- At 7:20 and 8:10 a.m. tomorrow, chronoon gets back-to-back events, owning records in both. First is Ecco: The Tides of Time on Genesis (Any%) and then comes Vectorman. chronoon took over first place in Vectorman on Nov. 18 but bettered it with a 13:30 run just this Thursday.
- And at 10:12 a.m. tomorrow, d4gr0n takes on Pocky & Rocky (Any%, Normal). They logged the game’s first sub-20 minute run on May 9, 2018, but haven’t touched it since.
Other world No. 1 runners in the first 24 hours:
- swordsmankirby, in Kirby & The Amazing Mirror (Any%) at 1:50 p.m.
- tyler2022, in Metal Gear Solid 2: Sons of Liberty (European Extreme, PS3) at 9:02 p.m.
- ChurchNEOH in Shadow of the Colossus (2018, Boss Rush, NTA) at 10:47 p.m.
- MrUppercaseT in Cat Bird (Any%, all worlds) at 3:12 a.m. Monday. This will be the first Games Done Quick run on an iPad.
- MrCab in CometStriker (Arcade, Hard) at 3:50 a.m.
- snapcase in Khimera: Destroy All Monster Girls (Race Mode, PC) at 4:35 a.m.
- Brandooates in Another World: 20th Anniversary Edition (Any%, Glitchless) at 5:05 a.m.
- d4gr0n in Mega Turrican (Any%, Normal) at 6:50 a.m.
- Nubzombie in Generations Lost (Any%) at 8:37 a.m.
- RottDawg in Bloody Wolf (Any% at 9 a.m.) This is only the second TurboGrafx-16 run at a GDQ marathon.
- PJ in ActRaiser 2 (Hard, SNES) at 11:37 a.m.
Check back with Polygon each day, we will do our best to set up the coming 24 hours and point out events that have potential for viewing excitement.
What’s Any%? What’s all this jargon?
Speedrunning is as much a subculture as it is entertainment, with its own terms and descriptors. If you’re unfamiliar, here are some common ones you may see used.
- 100%: A run with a completion requirement of collecting 100 percent of the items. In games without a percentage counter, the community decides what parts of the game are important enough to count towards 100 percent. Not all games lend themselves well towards a 100% definition.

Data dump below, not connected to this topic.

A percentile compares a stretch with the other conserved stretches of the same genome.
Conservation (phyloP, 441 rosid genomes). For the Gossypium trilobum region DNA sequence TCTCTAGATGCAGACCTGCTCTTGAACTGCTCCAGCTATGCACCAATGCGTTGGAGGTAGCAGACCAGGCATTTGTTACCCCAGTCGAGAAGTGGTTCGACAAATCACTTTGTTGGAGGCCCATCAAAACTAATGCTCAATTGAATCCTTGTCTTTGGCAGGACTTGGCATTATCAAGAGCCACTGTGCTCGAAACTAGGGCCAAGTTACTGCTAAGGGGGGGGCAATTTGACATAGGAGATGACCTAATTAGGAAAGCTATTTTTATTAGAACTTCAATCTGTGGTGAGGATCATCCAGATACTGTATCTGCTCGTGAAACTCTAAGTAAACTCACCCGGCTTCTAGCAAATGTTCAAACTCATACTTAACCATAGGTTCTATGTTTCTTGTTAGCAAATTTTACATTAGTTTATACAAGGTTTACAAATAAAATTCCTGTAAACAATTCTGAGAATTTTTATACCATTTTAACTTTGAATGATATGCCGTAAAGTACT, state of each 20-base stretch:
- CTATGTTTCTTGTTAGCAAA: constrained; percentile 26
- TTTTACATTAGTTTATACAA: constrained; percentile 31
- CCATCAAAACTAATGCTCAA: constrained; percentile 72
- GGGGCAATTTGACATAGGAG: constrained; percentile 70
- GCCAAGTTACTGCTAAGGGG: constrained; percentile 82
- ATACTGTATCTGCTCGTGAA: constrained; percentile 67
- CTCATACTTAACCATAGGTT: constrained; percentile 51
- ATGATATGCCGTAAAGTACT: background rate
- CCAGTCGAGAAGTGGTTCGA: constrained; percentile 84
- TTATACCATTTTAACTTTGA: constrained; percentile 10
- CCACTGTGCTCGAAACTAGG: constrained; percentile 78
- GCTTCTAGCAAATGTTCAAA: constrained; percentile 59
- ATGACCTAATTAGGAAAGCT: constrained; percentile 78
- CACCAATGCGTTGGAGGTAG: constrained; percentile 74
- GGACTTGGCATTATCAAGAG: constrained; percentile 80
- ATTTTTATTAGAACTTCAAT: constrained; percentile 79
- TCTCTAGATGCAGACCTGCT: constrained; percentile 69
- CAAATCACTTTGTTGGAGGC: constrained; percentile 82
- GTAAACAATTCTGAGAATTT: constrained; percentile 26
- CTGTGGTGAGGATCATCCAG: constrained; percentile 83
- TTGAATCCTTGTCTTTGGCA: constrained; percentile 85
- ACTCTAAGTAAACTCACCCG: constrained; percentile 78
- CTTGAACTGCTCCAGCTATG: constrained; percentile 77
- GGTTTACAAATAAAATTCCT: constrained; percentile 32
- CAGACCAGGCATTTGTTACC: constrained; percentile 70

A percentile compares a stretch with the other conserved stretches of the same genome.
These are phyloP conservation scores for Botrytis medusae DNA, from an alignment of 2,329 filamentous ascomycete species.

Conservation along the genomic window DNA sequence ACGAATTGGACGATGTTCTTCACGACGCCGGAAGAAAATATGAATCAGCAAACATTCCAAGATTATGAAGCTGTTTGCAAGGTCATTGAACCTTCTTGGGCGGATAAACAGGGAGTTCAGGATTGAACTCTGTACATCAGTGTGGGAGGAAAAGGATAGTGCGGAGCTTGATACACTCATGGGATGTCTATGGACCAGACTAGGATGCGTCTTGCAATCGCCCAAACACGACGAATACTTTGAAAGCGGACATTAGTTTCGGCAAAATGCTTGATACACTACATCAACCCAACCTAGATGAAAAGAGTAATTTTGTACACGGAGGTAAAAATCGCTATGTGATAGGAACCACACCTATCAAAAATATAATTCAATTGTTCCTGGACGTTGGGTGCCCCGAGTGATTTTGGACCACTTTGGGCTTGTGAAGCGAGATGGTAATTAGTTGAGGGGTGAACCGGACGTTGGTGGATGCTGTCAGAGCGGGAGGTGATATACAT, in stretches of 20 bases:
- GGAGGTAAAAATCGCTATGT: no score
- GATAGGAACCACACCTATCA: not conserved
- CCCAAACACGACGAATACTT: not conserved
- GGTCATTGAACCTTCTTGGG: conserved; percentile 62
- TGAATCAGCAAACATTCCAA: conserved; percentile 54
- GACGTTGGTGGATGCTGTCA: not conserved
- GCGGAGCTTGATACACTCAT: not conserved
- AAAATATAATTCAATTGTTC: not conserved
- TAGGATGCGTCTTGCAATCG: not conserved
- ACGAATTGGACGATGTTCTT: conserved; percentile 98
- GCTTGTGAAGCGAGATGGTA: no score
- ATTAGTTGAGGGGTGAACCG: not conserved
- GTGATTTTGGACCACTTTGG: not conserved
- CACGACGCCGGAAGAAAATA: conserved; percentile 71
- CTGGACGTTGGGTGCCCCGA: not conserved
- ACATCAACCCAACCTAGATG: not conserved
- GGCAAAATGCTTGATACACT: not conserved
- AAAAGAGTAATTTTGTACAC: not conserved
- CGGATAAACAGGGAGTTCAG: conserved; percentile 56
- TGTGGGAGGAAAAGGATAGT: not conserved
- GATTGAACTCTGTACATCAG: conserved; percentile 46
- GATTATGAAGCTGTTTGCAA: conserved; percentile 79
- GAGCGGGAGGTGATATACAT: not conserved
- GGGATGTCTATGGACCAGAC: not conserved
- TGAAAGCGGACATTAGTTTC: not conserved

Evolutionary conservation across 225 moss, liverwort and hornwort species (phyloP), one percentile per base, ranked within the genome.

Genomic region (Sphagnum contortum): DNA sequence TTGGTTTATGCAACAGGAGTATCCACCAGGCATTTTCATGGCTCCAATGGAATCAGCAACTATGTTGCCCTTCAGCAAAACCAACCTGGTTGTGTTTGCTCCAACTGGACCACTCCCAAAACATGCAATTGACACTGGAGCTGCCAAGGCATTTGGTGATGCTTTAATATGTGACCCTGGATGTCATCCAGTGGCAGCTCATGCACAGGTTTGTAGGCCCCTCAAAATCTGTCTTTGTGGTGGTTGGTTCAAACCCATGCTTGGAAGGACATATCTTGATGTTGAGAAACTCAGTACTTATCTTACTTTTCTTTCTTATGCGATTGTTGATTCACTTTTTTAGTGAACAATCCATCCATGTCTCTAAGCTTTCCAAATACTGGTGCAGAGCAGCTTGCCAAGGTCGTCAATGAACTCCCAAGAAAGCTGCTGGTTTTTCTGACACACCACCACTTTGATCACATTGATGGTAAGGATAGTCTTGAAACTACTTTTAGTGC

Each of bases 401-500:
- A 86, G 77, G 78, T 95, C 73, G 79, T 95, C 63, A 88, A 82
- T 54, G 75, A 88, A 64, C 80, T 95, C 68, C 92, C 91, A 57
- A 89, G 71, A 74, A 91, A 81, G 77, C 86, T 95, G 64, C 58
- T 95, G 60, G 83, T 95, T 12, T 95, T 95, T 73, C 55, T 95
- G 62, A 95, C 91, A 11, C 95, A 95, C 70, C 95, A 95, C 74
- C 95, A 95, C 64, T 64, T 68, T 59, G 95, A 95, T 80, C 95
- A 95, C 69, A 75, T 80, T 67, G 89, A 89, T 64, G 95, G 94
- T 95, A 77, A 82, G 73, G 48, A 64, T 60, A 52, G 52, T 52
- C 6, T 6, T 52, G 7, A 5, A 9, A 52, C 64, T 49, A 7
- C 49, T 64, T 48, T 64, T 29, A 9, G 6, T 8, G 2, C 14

- Any%: A run with no additional completion requirements; anything goes. The “default” category for speedrunning a game. The term comes from the old school Metroid speedrunning community. Metroid has a percentage counter, while other games may not, but the term stuck around.
- Damage Boost: Intentionally getting hit in order to gain extra speed/height or to pass through enemies/obstacles quickly.
- Death Warp: Intentionally dying to save time, usually by avoiding backtracking.
- Frame Perfect: A technique in a game that you only have a 1 frame window to successfully pull off.
- Low%: A run that completes the game with the bare minimum lowest percentage. This can take a lot longer than an any% run, depending on the game. This is not a worthy category for many games, and is definitely rarer than similar categories such as 100%.
- Sequence Break: Doing something out of order in the intended sequence of events of a game.
- Segmented: A way of minimizing game time by redoing sections of a speedrun over and over.
What’s all this for?
You may have heard this is a charity marathon. Awesome Games Done Quick’s philanthropy is the Prevent Cancer Foundation. Last year’s event raised $2,295,191 for the foundation, and AGDQ lifetime (dating to 2010) has raised more than $9 million.
If the spirit moves you, donations may be made through the Games Done Quick website.